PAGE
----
Universal Pictures

It goes without saying that John Carpenter’s Halloween was never envisioned to sustain a sequel, let alone an entire franchise. It probably was a bit surprising when the film became iconic and gave birth to one of the most – if not the most – recognizable villains in history of cinema, Michael Myers. Therefore, the question of following up the unexpected success of what became one of the most profitable independent movies of all time was both inevitable and challenging given the strong possibility that John Carpenter wasn’t that interested in exploring this world any longer. 

Continue reading

The Wes Craven Retrospective: The Hills Have Eyes (1977)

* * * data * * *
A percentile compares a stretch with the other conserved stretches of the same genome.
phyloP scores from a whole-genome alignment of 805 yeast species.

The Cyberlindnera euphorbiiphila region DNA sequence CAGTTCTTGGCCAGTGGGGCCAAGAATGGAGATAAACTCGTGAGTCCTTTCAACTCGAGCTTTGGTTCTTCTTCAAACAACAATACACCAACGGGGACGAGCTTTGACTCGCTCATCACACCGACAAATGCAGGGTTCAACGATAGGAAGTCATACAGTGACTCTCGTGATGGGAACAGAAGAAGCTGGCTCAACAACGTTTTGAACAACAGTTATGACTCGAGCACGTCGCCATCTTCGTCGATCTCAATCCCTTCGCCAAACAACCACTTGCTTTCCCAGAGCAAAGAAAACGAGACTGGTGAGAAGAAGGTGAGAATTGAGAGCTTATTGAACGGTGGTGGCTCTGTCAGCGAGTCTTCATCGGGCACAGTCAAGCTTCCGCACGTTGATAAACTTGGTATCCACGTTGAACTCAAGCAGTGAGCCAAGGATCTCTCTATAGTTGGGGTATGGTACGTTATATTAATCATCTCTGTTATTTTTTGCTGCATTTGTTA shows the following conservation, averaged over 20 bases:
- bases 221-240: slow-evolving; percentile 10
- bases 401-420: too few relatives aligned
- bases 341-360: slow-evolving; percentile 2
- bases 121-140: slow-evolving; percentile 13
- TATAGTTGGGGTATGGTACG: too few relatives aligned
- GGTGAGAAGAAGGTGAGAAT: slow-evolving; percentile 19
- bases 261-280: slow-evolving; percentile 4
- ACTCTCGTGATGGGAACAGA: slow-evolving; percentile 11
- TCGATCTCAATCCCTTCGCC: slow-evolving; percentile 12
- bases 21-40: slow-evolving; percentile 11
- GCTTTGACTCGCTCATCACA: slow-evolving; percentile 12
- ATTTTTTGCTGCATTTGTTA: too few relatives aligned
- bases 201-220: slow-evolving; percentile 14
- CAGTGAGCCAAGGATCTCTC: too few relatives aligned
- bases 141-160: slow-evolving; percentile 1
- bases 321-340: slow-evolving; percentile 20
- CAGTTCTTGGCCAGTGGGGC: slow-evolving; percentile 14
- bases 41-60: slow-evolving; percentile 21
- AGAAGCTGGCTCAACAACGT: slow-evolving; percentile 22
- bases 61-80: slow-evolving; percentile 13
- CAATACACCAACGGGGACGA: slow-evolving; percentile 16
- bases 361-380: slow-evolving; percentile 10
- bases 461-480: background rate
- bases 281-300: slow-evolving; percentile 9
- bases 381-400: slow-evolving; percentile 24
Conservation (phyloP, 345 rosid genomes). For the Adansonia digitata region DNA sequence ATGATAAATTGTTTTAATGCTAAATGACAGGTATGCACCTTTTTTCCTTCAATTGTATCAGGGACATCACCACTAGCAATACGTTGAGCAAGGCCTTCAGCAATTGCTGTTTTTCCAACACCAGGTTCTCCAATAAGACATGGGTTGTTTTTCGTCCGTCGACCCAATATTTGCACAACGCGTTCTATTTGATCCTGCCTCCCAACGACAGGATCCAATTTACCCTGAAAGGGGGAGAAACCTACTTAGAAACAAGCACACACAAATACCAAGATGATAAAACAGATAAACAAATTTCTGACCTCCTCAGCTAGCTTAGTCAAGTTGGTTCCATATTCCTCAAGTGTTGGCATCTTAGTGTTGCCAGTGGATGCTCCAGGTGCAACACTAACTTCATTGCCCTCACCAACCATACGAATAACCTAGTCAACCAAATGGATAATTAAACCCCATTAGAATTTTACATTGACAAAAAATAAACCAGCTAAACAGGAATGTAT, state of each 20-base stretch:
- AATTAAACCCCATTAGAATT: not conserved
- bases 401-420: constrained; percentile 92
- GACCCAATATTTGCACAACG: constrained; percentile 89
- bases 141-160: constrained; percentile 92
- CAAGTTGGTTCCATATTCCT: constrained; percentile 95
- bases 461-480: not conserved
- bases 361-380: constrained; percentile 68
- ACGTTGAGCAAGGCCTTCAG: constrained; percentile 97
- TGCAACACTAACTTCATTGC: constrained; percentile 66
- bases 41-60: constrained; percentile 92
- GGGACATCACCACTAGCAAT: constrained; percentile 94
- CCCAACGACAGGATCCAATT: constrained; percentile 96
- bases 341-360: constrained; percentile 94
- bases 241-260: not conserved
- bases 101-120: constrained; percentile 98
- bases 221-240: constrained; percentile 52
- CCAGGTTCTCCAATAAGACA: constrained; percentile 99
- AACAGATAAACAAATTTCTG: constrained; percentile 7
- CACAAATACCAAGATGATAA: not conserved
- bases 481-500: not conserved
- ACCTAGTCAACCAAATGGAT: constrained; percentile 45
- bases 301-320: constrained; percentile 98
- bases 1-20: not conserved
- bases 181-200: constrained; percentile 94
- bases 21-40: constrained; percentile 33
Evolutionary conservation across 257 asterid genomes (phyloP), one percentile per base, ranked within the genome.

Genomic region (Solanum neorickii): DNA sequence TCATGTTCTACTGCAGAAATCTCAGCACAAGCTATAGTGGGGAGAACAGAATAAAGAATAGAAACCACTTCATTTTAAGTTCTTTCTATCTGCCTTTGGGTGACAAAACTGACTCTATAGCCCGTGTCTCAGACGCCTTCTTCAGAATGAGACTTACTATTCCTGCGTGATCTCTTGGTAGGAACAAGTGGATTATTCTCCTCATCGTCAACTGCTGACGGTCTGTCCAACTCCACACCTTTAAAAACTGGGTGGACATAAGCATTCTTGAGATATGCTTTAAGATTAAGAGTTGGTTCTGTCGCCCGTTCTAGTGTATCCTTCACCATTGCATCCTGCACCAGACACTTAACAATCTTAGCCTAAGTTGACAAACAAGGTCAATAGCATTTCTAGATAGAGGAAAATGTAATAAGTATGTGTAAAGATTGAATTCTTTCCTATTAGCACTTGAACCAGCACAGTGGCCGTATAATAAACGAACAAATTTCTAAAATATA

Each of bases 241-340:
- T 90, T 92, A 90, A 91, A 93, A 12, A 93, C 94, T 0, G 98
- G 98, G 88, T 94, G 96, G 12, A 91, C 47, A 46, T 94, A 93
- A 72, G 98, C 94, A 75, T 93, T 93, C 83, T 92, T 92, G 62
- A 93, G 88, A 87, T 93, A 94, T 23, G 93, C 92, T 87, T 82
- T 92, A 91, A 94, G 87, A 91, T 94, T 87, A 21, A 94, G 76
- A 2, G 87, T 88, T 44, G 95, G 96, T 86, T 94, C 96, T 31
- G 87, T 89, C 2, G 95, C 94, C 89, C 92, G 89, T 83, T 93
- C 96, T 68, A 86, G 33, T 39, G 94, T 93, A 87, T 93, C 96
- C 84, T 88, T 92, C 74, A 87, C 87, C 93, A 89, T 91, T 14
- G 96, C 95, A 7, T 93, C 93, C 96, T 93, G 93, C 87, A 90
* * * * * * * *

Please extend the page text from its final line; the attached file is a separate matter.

Following his unexpectedly successful debut The Last House On The Left, Wes Craven ended up convinced to stay within the genre and cook up a worthy follow-up that would cement his stature as one of the up-and-coming voices in horror. Interestingly enough, he was initially quite hesitant because he feared he would paint himself into a corner. Little did he know that the corner he was painting himself into would be looked at with adulation by generations of filmmakers. That’s because similarly to George A. Romero, John Carpenter and Tobe Hooper – his contemporaries – he had a knack for distilling social anxieties into his stories and elevating what could otherwise be disposable exploitation films to become cultural icons.  

Continue reading